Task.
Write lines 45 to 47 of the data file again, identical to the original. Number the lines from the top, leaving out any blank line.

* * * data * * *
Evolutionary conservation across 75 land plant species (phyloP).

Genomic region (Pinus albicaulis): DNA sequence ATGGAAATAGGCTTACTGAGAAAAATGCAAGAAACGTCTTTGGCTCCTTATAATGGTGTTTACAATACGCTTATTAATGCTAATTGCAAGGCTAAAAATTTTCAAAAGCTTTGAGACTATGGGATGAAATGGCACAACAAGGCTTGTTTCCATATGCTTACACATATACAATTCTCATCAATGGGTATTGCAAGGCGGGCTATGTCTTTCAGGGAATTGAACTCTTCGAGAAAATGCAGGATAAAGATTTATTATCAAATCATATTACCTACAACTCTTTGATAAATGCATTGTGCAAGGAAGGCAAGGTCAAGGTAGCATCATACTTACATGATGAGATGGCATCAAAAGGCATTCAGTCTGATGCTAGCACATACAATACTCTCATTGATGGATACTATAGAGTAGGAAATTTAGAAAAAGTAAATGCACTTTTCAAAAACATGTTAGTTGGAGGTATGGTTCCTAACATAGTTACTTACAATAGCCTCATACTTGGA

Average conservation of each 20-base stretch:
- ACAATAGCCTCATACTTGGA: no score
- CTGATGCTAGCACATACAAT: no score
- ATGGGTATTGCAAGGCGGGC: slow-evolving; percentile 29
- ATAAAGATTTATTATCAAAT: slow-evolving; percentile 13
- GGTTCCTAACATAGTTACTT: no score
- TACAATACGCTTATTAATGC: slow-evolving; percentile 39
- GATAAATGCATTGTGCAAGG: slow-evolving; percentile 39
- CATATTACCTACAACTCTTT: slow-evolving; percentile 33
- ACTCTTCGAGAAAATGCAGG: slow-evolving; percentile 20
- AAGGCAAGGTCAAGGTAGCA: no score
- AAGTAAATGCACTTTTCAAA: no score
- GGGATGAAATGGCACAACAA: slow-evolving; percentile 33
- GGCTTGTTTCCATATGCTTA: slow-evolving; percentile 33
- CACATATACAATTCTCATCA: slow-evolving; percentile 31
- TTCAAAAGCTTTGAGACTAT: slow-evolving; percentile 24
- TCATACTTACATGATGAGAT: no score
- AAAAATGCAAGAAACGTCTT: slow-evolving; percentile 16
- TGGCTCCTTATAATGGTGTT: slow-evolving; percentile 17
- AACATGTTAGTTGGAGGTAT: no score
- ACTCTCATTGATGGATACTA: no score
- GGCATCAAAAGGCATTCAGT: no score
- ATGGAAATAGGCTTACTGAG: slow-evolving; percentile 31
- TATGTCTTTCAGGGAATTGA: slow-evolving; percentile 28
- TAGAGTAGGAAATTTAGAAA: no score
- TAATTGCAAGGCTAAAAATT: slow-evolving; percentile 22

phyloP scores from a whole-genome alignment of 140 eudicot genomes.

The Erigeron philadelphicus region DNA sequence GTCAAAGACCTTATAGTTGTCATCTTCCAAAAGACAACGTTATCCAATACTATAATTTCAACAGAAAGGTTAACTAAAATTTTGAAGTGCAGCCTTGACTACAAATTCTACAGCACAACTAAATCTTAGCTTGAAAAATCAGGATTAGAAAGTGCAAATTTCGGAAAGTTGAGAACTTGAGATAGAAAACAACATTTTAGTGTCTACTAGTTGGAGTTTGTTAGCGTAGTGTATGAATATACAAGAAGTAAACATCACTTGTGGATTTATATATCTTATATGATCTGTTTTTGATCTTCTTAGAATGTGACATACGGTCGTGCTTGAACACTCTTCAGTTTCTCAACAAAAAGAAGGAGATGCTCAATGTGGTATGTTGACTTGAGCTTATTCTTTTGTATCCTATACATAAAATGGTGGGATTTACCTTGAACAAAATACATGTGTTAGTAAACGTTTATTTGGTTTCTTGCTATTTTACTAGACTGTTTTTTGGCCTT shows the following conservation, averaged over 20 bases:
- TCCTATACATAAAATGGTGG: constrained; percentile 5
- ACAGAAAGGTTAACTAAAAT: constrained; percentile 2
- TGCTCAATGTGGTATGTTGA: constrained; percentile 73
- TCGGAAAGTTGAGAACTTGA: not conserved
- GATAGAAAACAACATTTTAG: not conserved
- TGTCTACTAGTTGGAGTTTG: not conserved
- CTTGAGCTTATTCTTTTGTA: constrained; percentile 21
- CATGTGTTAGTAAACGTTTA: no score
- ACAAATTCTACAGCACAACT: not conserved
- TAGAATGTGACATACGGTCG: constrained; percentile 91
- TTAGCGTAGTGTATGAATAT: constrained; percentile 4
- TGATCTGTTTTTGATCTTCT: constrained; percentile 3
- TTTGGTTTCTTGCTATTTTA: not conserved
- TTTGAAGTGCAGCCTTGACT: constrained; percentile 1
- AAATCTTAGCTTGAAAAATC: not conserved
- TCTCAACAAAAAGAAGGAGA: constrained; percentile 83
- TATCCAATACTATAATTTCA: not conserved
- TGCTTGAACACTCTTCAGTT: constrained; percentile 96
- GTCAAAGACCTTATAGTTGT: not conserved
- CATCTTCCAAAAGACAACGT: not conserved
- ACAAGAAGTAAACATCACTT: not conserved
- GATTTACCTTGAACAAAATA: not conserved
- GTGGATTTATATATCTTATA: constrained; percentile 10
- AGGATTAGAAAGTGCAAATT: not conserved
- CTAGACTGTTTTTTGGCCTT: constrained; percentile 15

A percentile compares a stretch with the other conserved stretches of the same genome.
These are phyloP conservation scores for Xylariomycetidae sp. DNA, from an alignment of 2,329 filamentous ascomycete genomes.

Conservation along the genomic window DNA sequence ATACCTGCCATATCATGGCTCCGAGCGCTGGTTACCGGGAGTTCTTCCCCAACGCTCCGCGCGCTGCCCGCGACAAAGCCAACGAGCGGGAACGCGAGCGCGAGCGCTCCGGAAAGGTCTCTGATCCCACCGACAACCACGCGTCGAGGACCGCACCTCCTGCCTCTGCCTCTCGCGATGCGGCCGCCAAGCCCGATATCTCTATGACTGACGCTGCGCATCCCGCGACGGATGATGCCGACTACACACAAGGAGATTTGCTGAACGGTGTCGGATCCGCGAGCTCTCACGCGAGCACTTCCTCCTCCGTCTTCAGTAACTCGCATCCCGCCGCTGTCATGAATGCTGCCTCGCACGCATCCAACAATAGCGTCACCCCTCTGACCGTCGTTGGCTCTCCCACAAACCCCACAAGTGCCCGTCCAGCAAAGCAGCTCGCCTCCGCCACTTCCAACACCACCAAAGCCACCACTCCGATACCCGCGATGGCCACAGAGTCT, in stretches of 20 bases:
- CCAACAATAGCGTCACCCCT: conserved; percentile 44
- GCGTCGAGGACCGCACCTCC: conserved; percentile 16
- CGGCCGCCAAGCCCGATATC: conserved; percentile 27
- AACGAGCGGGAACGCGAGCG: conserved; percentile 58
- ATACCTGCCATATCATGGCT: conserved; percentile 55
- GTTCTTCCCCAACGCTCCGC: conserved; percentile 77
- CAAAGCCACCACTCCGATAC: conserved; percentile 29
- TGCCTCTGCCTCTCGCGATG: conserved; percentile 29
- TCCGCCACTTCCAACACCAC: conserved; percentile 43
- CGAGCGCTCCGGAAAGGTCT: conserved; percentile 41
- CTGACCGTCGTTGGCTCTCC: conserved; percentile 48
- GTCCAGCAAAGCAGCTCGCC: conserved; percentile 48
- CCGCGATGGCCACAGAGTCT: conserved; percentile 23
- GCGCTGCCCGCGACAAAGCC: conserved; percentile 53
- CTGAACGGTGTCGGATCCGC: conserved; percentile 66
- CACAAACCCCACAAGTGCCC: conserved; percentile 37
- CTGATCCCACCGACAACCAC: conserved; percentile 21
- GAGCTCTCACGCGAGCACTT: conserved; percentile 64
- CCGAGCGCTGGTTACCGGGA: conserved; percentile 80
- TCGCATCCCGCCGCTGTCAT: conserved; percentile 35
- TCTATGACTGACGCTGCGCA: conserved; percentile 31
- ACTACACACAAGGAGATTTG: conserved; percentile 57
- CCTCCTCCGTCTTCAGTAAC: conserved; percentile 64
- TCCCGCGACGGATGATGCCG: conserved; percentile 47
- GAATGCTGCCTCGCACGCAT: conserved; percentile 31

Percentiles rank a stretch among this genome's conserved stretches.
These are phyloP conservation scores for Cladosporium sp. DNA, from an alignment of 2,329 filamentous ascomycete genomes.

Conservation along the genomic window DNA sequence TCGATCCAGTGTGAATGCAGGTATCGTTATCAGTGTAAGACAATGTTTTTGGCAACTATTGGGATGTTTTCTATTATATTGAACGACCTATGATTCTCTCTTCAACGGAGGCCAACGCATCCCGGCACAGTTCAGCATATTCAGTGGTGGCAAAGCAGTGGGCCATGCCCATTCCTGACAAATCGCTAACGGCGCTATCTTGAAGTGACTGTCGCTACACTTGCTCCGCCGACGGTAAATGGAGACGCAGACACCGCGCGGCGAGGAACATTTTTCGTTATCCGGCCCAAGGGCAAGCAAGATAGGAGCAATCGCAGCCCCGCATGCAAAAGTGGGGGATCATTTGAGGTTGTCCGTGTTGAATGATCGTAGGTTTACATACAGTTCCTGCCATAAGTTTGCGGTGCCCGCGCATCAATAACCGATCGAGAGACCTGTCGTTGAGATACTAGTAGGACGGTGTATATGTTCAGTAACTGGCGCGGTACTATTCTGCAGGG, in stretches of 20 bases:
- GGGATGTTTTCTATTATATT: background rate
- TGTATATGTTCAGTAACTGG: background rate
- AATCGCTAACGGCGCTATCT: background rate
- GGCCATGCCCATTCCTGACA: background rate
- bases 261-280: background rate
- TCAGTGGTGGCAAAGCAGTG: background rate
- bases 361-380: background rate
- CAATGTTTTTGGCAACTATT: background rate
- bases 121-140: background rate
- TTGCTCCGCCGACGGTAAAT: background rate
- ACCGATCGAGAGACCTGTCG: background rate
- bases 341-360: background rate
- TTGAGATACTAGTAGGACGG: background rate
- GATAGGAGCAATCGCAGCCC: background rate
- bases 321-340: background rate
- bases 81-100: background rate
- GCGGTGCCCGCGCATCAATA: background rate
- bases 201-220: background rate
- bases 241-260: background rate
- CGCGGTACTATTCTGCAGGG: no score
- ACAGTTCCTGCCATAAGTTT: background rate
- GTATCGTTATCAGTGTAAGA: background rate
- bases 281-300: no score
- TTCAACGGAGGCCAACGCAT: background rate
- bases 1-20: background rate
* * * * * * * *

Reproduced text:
- AAATCTTAGCTTGAAAAATC: not conserved
- TCTCAACAAAAAGAAGGAGA: constrained; percentile 83
- TATCCAATACTATAATTTCA: not conserved